Instead, they drew up a new plan. They'd effectively hold hundreds of micro-ceremonies for every student, scheduling a moment where students could drive up near an outdoor stage at a high school, hop out, walk across the stage, snag their diploma and then drive off. At the end of it, a videographer would edit the whole thing together into a seamless graduation video.
"We want to honor the kids as best we can," says Ferris High School Principal Ken Schutz.
But he knows it's inadequate — that you can't artificially simulate those final few hours surrounding a normal graduation, when all cliques and pretensions fall away and classmates who'd never be caught dead hanging out find themselves drawn together by the approaching conclusion.
"They want to be together so bad," Schutz says.
Some parents have reacted to that loss by pushing back. In Rathdrum, parents — including Michelle Woodward, Elijah's mom — have been contacting the Panhandle Health District, calling the state board of education and writing letters to Idaho Gov. Brad Little — all calling for a relatively traditional graduation ceremony. If an amusement park like Silverwood could open, she says, why couldn't they hold the kids' graduation outside, socially distant, but together?
And when the letters and phone calls didn't work, they held a small protest outside of the school, holding signs like "Brad hates grads." Elijah picks out a sign with the phrase "Today's grads are tomorrow's voters."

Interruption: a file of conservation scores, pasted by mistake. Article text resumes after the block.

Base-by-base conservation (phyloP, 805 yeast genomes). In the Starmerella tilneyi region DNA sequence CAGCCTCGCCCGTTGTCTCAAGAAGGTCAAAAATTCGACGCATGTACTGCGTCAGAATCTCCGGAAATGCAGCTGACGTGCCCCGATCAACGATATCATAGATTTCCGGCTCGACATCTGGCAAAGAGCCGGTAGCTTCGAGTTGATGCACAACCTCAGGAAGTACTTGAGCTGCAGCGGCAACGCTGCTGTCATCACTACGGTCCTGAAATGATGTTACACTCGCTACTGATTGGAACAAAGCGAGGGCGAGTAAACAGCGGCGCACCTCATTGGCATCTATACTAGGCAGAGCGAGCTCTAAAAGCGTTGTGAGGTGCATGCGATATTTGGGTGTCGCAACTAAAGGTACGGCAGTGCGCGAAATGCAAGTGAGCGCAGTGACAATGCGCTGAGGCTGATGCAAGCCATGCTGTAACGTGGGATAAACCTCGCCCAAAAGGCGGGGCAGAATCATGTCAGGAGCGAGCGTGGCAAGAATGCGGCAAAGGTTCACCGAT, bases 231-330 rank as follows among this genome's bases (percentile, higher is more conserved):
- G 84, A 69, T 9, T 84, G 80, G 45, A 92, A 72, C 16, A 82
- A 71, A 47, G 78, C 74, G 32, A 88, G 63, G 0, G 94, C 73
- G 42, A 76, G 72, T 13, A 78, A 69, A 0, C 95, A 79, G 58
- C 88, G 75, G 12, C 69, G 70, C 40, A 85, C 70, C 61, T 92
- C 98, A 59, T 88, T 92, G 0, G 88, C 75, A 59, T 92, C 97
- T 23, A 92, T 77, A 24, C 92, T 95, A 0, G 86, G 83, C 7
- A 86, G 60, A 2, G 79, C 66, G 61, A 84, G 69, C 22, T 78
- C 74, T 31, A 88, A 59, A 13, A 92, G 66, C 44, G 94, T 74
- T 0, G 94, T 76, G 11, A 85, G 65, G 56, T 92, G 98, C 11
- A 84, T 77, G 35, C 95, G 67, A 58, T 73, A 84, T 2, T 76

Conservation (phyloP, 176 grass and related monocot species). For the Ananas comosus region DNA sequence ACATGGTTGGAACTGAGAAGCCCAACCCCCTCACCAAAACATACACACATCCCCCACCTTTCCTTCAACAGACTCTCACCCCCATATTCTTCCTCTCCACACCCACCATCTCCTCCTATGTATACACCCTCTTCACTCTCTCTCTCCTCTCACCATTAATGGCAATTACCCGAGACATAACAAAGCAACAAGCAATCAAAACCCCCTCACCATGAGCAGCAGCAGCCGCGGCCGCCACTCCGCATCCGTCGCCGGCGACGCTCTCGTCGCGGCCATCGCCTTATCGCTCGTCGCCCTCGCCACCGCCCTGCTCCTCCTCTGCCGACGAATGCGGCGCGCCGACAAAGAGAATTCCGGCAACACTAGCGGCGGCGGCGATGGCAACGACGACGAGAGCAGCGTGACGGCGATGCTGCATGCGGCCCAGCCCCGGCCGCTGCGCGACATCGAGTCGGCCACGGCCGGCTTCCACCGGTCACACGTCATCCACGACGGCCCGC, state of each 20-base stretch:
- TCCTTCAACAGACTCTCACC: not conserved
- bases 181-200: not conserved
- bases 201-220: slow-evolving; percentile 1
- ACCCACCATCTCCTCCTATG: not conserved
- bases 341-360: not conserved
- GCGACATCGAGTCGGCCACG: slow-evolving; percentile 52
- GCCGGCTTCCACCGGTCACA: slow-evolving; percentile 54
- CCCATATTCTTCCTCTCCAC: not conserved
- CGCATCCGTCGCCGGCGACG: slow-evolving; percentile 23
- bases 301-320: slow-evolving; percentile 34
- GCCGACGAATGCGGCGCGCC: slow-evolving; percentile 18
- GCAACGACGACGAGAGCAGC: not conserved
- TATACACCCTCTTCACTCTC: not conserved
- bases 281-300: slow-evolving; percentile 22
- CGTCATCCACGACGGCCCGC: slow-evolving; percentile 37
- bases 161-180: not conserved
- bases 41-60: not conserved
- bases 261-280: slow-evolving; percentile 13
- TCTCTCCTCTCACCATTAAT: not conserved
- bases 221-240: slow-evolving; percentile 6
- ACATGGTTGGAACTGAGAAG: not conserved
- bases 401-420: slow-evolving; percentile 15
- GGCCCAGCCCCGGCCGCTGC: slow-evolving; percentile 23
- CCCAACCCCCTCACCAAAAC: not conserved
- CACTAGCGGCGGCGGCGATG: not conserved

In one sense, with all the deaths, unemployment and shuttered businesses, it's easy to brush off complaints about losing prom and graduation ceremonies. But I can empathize. When I graduated from North Central High School, way back in 2004, the loss of that community — a place where I mattered, where I had purpose — felt like the amputation of part of my identity. I marched across my graduation stage and right into a slough of adult-sized depression.
At age 18, time moves differently. Your emotions — joy, love, grief — are more vibrant, more powerful, more real. It's why, amid all the COVID-related suffering, so many people care about a few thousand high schoolers.
Joel Barbour, the owner of the Great PNW clothing brand, is walking to his truck when he's hit by the weight of what this year's graduates are losing.